Twin Setbacks for Tidal

More competitive market in green energy takes toll

1 min read
Twin Setbacks for Tidal

PG&E has announced it's ditching, at least for now, a 5 MW tidal energy project that had been slated for the coast of Humboldt County in northern California. The utility cited excessively high investment costs--including $50 million just to cover transmission infrastructure--and absence of any potential for physical expansion. Pacific Gas & Electric cancelled another plan for a tidal project in northern California last year but is continuing to pursue one near Santa Barbara.

So far, the Federal Energy Regulatory Commission has issued just one license for a tidal project in the United States, and that one is dormant, the owner having surrendered it after failing to raise funds, according to Energy Central's Ucilia Wang.

The bad news on the U.S. side of the pond pales, however, with the recent news from the UK. The British government said two weeks ago it was giving up plans for a giant tidal plant to be built across the Severn estuary that cuts into southwestern England north of the Wales peninsula. The gigantic 8 GW facility consisting of 214 4o MW turbines would have been gigantically expensive to build: 20 billion pounds according to its promoters, more like 34 billion according to the British government--which said the project had turned out to be too risky and too expensive compared to other sources of low-carbon electricity.,

Scotland's 10 billion pound tidal challenge remains very much active, but England's decision does cast serious doubt on whether Scotland will ever generate 25 percent of the UK's electricity, as the Scots claim they could do.

Concurrently with the Severn decision, the British government approved eight sites for construction of new nuclear power plants.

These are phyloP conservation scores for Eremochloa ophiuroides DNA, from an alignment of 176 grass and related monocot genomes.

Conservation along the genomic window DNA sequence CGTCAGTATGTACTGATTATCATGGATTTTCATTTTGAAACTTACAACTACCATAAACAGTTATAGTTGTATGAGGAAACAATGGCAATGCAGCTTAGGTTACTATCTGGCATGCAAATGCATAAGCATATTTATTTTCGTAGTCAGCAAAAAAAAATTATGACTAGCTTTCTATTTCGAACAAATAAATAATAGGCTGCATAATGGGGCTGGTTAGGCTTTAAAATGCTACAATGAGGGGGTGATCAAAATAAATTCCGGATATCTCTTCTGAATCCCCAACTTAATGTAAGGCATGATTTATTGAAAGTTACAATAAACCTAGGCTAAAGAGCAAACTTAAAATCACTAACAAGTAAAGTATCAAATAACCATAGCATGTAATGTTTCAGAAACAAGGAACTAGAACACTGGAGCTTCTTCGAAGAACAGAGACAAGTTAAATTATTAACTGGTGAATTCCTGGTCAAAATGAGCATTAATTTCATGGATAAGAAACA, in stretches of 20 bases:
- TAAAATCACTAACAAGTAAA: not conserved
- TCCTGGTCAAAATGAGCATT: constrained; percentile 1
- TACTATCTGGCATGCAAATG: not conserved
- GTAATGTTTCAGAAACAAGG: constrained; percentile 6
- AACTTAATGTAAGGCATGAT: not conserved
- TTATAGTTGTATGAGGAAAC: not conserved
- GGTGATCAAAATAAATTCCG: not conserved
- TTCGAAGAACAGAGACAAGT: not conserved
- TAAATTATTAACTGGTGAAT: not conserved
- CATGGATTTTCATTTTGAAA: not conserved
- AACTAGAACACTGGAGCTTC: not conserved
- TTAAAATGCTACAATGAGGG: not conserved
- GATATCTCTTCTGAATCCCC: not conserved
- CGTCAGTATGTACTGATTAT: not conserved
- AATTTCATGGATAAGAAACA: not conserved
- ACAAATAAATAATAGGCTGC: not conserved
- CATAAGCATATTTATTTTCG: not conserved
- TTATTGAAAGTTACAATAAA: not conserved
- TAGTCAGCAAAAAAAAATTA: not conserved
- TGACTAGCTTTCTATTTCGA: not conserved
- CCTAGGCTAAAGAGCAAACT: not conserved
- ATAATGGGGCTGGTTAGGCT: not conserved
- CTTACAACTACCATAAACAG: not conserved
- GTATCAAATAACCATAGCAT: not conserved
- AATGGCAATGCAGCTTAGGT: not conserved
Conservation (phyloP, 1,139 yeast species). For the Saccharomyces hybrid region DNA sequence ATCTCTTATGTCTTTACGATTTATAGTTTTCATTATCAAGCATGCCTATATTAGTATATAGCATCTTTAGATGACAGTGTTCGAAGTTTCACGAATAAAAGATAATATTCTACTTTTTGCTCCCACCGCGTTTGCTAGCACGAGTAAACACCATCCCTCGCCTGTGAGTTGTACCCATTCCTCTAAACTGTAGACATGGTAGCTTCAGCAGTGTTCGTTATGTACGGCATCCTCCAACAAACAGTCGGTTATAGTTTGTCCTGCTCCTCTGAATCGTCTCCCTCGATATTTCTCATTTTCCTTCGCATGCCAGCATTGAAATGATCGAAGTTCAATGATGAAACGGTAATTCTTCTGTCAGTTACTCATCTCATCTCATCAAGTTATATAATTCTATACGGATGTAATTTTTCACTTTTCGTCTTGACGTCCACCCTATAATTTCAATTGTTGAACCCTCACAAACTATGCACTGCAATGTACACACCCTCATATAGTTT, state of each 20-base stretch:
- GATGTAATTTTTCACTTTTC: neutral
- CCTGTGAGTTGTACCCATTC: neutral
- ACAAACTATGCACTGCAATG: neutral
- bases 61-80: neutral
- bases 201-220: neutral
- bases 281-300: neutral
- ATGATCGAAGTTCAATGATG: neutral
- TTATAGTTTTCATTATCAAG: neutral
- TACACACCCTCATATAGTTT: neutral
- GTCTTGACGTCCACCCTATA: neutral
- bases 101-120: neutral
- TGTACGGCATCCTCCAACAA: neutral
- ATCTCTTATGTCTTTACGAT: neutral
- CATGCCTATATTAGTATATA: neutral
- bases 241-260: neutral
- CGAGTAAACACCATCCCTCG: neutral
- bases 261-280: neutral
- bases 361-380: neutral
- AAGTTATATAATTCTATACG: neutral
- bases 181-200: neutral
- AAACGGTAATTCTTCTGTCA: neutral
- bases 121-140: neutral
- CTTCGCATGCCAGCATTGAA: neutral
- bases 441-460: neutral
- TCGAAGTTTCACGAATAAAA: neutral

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This photograph shows a car with the words “We Drive Solar” on the door, connected to a charging station. A windmill can be seen in the background.

The Dutch city of Utrecht is embracing vehicle-to-grid technology, an example of which is shown here—an EV connected to a bidirectional charger. The historic Rijn en Zon windmill provides a fitting background for this scene.

We Drive Solar

Hundreds of charging stations for electric vehicles dot Utrecht’s urban landscape in the Netherlands like little electric mushrooms. Unlike those you may have grown accustomed to seeing, many of these stations don’t just charge electric cars—they can also send power from vehicle batteries to the local utility grid for use by homes and businesses.

Debates over the feasibility and value of such vehicle-to-grid technology go back decades. Those arguments are not yet settled. But big automakers like Volkswagen, Nissan, and Hyundai have moved to produce the kinds of cars that can use such bidirectional chargers—alongside similar vehicle-to-home technology, whereby your car can power your house, say, during a blackout, as promoted by Ford with its new F-150 Lightning. Given the rapid uptake of electric vehicles, many people are thinking hard about how to make the best use of all that rolling battery power.

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